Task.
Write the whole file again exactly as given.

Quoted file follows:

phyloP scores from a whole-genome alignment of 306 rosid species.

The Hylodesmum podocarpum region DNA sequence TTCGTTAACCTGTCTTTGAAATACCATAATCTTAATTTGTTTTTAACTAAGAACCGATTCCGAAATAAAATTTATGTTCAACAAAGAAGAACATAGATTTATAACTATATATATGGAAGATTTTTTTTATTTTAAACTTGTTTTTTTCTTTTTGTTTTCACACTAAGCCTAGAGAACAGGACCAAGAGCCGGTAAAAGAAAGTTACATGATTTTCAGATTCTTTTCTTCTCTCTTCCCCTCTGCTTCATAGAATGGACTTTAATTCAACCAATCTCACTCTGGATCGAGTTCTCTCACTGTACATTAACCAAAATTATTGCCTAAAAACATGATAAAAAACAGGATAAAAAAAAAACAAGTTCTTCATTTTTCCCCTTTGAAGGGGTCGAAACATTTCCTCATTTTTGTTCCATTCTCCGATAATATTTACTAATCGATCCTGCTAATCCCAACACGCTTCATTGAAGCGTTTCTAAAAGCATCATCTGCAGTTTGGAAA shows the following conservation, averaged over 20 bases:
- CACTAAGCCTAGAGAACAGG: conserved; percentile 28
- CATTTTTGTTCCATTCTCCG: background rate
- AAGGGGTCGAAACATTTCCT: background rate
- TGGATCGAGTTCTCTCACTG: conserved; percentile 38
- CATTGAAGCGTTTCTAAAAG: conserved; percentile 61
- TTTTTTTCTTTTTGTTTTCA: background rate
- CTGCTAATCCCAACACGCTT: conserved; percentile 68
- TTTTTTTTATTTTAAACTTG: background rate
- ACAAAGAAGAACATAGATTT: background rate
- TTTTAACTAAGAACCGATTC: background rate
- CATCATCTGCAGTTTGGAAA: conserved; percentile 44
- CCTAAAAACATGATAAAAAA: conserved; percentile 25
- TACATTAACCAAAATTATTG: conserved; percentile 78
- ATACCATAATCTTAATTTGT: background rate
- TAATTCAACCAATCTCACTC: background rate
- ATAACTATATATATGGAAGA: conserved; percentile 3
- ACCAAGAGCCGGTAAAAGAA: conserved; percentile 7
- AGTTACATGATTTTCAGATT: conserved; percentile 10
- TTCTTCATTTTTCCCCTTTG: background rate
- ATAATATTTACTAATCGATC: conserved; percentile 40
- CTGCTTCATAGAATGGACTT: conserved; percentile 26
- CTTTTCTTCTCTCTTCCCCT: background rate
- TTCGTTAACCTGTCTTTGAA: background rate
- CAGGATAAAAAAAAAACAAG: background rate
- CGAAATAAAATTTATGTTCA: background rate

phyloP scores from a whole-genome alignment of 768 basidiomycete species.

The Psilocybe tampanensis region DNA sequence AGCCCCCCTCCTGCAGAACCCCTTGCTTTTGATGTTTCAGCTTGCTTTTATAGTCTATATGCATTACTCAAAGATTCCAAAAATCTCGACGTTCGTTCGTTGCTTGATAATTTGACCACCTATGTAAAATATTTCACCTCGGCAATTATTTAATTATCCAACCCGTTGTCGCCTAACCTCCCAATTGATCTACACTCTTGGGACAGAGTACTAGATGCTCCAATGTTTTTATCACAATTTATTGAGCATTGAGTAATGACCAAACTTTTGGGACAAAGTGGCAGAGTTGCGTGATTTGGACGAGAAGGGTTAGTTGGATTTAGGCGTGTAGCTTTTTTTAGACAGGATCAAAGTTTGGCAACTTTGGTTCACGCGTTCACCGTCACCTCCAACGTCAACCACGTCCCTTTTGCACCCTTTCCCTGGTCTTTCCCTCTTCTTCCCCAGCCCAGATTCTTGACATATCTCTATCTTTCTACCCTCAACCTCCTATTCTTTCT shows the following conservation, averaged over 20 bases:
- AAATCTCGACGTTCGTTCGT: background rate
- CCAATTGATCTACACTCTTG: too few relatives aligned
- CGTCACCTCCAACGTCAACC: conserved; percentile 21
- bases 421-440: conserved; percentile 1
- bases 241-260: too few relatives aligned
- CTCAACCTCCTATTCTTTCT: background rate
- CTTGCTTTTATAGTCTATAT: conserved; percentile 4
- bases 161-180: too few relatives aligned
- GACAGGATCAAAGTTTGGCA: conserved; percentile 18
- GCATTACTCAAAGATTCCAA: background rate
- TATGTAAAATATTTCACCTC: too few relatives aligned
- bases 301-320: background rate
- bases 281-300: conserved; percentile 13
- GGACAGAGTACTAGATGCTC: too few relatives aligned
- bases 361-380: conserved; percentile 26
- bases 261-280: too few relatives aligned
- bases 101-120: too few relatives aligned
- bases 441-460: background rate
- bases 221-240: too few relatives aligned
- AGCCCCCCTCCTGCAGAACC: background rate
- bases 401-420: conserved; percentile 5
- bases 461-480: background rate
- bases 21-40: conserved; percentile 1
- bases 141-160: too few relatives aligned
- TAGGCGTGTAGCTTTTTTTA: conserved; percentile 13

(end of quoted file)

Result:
phyloP scores from a whole-genome alignment of 306 rosid species.

The Hylodesmum podocarpum region DNA sequence TTCGTTAACCTGTCTTTGAAATACCATAATCTTAATTTGTTTTTAACTAAGAACCGATTCCGAAATAAAATTTATGTTCAACAAAGAAGAACATAGATTTATAACTATATATATGGAAGATTTTTTTTATTTTAAACTTGTTTTTTTCTTTTTGTTTTCACACTAAGCCTAGAGAACAGGACCAAGAGCCGGTAAAAGAAAGTTACATGATTTTCAGATTCTTTTCTTCTCTCTTCCCCTCTGCTTCATAGAATGGACTTTAATTCAACCAATCTCACTCTGGATCGAGTTCTCTCACTGTACATTAACCAAAATTATTGCCTAAAAACATGATAAAAAACAGGATAAAAAAAAAACAAGTTCTTCATTTTTCCCCTTTGAAGGGGTCGAAACATTTCCTCATTTTTGTTCCATTCTCCGATAATATTTACTAATCGATCCTGCTAATCCCAACACGCTTCATTGAAGCGTTTCTAAAAGCATCATCTGCAGTTTGGAAA shows the following conservation, averaged over 20 bases:
- CACTAAGCCTAGAGAACAGG: conserved; percentile 28
- CATTTTTGTTCCATTCTCCG: background rate
- AAGGGGTCGAAACATTTCCT: background rate
- TGGATCGAGTTCTCTCACTG: conserved; percentile 38
- CATTGAAGCGTTTCTAAAAG: conserved; percentile 61
- TTTTTTTCTTTTTGTTTTCA: background rate
- CTGCTAATCCCAACACGCTT: conserved; percentile 68
- TTTTTTTTATTTTAAACTTG: background rate
- ACAAAGAAGAACATAGATTT: background rate
- TTTTAACTAAGAACCGATTC: background rate
- CATCATCTGCAGTTTGGAAA: conserved; percentile 44
- CCTAAAAACATGATAAAAAA: conserved; percentile 25
- TACATTAACCAAAATTATTG: conserved; percentile 78
- ATACCATAATCTTAATTTGT: background rate
- TAATTCAACCAATCTCACTC: background rate
- ATAACTATATATATGGAAGA: conserved; percentile 3
- ACCAAGAGCCGGTAAAAGAA: conserved; percentile 7
- AGTTACATGATTTTCAGATT: conserved; percentile 10
- TTCTTCATTTTTCCCCTTTG: background rate
- ATAATATTTACTAATCGATC: conserved; percentile 40
- CTGCTTCATAGAATGGACTT: conserved; percentile 26
- CTTTTCTTCTCTCTTCCCCT: background rate
- TTCGTTAACCTGTCTTTGAA: background rate
- CAGGATAAAAAAAAAACAAG: background rate
- CGAAATAAAATTTATGTTCA: background rate

phyloP scores from a whole-genome alignment of 768 basidiomycete species.

The Psilocybe tampanensis region DNA sequence AGCCCCCCTCCTGCAGAACCCCTTGCTTTTGATGTTTCAGCTTGCTTTTATAGTCTATATGCATTACTCAAAGATTCCAAAAATCTCGACGTTCGTTCGTTGCTTGATAATTTGACCACCTATGTAAAATATTTCACCTCGGCAATTATTTAATTATCCAACCCGTTGTCGCCTAACCTCCCAATTGATCTACACTCTTGGGACAGAGTACTAGATGCTCCAATGTTTTTATCACAATTTATTGAGCATTGAGTAATGACCAAACTTTTGGGACAAAGTGGCAGAGTTGCGTGATTTGGACGAGAAGGGTTAGTTGGATTTAGGCGTGTAGCTTTTTTTAGACAGGATCAAAGTTTGGCAACTTTGGTTCACGCGTTCACCGTCACCTCCAACGTCAACCACGTCCCTTTTGCACCCTTTCCCTGGTCTTTCCCTCTTCTTCCCCAGCCCAGATTCTTGACATATCTCTATCTTTCTACCCTCAACCTCCTATTCTTTCT shows the following conservation, averaged over 20 bases:
- AAATCTCGACGTTCGTTCGT: background rate
- CCAATTGATCTACACTCTTG: too few relatives aligned
- CGTCACCTCCAACGTCAACC: conserved; percentile 21
- bases 421-440: conserved; percentile 1
- bases 241-260: too few relatives aligned
- CTCAACCTCCTATTCTTTCT: background rate
- CTTGCTTTTATAGTCTATAT: conserved; percentile 4
- bases 161-180: too few relatives aligned
- GACAGGATCAAAGTTTGGCA: conserved; percentile 18
- GCATTACTCAAAGATTCCAA: background rate
- TATGTAAAATATTTCACCTC: too few relatives aligned
- bases 301-320: background rate
- bases 281-300: conserved; percentile 13
- GGACAGAGTACTAGATGCTC: too few relatives aligned
- bases 361-380: conserved; percentile 26
- bases 261-280: too few relatives aligned
- bases 101-120: too few relatives aligned
- bases 441-460: background rate
- bases 221-240: too few relatives aligned
- AGCCCCCCTCCTGCAGAACC: background rate
- bases 401-420: conserved; percentile 5
- bases 461-480: background rate
- bases 21-40: conserved; percentile 1
- bases 141-160: too few relatives aligned
- TAGGCGTGTAGCTTTTTTTA: conserved; percentile 13